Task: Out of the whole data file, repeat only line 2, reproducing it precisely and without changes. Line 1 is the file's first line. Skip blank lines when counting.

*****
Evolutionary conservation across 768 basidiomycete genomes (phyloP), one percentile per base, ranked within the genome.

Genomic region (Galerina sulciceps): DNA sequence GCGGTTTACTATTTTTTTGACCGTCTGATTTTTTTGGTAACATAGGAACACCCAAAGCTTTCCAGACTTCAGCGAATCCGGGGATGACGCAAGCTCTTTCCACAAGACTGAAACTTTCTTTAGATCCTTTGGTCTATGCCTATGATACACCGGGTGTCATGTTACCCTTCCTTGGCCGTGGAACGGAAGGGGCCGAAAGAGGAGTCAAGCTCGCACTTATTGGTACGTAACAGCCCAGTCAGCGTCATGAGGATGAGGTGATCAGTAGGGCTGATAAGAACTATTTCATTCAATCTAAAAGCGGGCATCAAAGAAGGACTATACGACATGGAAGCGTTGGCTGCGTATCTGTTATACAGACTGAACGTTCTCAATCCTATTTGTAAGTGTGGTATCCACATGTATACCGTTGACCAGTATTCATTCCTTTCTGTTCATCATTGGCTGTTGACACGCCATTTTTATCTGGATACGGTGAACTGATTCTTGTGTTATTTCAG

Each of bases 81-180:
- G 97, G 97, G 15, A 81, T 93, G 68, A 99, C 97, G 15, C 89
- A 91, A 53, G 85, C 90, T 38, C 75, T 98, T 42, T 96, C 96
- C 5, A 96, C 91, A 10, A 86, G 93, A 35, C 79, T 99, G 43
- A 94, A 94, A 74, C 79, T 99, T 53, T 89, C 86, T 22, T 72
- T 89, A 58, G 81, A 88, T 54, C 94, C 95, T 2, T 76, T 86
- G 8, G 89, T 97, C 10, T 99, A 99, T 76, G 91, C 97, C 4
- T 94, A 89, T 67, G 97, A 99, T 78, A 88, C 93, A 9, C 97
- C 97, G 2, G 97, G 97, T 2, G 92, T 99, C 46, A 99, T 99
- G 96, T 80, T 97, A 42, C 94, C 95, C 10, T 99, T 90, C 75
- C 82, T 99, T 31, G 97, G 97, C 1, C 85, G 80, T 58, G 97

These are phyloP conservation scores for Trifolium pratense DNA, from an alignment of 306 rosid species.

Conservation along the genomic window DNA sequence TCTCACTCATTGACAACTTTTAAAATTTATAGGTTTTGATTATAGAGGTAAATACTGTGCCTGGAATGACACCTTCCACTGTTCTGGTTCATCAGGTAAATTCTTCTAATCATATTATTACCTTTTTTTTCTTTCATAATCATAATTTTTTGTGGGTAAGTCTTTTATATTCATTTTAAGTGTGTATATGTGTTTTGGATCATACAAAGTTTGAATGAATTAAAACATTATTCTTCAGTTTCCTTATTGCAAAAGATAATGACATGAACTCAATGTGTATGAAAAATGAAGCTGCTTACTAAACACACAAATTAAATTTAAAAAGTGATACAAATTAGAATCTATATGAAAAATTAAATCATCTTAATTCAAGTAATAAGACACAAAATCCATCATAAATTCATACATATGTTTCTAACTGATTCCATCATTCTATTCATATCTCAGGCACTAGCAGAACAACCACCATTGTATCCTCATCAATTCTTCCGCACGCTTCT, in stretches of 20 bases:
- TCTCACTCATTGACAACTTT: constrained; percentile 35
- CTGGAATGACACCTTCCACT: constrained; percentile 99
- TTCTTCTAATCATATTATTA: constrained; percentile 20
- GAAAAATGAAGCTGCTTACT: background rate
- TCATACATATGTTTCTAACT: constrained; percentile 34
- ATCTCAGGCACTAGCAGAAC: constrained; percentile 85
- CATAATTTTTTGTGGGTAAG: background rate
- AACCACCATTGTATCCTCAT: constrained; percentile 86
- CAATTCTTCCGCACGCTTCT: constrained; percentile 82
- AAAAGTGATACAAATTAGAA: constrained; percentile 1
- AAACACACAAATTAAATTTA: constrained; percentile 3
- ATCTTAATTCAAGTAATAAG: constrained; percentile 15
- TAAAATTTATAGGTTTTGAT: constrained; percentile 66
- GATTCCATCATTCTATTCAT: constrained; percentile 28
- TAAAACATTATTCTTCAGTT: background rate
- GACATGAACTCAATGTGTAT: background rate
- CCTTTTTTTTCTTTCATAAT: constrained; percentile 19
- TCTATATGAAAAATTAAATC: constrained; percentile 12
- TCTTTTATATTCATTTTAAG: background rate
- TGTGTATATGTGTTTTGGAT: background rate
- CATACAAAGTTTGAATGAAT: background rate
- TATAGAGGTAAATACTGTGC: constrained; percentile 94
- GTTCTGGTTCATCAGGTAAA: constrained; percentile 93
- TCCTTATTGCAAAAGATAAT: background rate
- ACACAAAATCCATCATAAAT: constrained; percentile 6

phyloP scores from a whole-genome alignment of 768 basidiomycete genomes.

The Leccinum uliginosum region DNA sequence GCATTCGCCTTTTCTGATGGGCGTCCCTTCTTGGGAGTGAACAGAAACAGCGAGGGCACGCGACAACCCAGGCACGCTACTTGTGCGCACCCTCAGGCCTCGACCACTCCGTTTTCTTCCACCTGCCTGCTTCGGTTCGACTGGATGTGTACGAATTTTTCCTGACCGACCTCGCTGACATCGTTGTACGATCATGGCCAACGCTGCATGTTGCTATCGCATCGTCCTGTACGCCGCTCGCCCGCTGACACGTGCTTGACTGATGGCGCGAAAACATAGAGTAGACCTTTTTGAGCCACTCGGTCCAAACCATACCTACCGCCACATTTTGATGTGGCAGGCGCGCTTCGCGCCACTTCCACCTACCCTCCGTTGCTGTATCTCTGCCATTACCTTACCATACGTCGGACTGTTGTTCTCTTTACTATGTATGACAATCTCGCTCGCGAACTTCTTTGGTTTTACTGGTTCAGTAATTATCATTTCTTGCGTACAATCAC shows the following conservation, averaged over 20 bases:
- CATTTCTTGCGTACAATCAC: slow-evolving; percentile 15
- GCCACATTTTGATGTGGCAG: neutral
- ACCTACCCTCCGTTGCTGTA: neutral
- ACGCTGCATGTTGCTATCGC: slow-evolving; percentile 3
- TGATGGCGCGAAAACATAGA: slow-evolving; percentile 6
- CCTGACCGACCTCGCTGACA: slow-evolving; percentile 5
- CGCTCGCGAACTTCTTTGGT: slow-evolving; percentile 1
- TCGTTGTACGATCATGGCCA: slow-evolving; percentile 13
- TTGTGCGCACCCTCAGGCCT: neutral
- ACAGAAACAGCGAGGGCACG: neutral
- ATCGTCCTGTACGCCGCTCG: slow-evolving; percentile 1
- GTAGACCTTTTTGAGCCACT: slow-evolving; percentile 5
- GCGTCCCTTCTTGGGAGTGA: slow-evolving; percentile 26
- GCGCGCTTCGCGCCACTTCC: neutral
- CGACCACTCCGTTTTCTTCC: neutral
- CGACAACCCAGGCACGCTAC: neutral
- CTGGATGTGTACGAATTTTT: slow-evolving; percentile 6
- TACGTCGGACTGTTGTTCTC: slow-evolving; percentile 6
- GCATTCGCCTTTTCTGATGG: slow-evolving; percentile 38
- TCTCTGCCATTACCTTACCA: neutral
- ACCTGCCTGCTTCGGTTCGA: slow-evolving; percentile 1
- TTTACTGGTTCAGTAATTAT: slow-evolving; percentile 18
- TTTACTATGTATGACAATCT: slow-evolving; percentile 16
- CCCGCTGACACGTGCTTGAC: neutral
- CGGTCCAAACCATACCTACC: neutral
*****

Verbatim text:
Genomic region (Galerina sulciceps): DNA sequence GCGGTTTACTATTTTTTTGACCGTCTGATTTTTTTGGTAACATAGGAACACCCAAAGCTTTCCAGACTTCAGCGAATCCGGGGATGACGCAAGCTCTTTCCACAAGACTGAAACTTTCTTTAGATCCTTTGGTCTATGCCTATGATACACCGGGTGTCATGTTACCCTTCCTTGGCCGTGGAACGGAAGGGGCCGAAAGAGGAGTCAAGCTCGCACTTATTGGTACGTAACAGCCCAGTCAGCGTCATGAGGATGAGGTGATCAGTAGGGCTGATAAGAACTATTTCATTCAATCTAAAAGCGGGCATCAAAGAAGGACTATACGACATGGAAGCGTTGGCTGCGTATCTGTTATACAGACTGAACGTTCTCAATCCTATTTGTAAGTGTGGTATCCACATGTATACCGTTGACCAGTATTCATTCCTTTCTGTTCATCATTGGCTGTTGACACGCCATTTTTATCTGGATACGGTGAACTGATTCTTGTGTTATTTCAG